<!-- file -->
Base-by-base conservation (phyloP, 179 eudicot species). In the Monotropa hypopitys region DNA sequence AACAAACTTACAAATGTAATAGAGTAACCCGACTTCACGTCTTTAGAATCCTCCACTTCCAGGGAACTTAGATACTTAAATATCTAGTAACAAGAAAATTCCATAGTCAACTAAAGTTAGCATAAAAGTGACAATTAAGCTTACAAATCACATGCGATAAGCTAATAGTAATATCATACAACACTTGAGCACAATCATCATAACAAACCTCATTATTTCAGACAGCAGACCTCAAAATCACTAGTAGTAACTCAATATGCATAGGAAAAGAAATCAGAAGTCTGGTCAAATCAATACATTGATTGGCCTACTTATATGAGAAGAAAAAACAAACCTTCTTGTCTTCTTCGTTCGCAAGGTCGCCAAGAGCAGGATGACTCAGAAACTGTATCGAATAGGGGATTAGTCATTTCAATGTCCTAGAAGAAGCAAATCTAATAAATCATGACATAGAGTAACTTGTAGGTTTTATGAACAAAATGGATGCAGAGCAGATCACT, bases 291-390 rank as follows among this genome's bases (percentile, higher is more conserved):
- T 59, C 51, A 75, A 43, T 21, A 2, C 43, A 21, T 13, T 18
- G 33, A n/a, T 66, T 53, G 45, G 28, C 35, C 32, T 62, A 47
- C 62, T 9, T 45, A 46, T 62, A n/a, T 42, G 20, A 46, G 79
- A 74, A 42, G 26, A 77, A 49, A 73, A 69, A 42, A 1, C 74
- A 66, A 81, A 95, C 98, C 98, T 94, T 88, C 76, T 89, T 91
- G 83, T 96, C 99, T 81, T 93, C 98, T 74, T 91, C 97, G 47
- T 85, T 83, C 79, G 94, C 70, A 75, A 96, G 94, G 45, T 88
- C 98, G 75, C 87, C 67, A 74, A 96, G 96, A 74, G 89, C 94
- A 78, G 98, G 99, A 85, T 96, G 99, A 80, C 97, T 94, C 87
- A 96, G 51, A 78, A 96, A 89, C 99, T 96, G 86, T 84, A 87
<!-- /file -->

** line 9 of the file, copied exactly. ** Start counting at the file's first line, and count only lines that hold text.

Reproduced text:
- C 98, G 75, C 87, C 67, A 74, A 96, G 96, A 74, G 89, C 94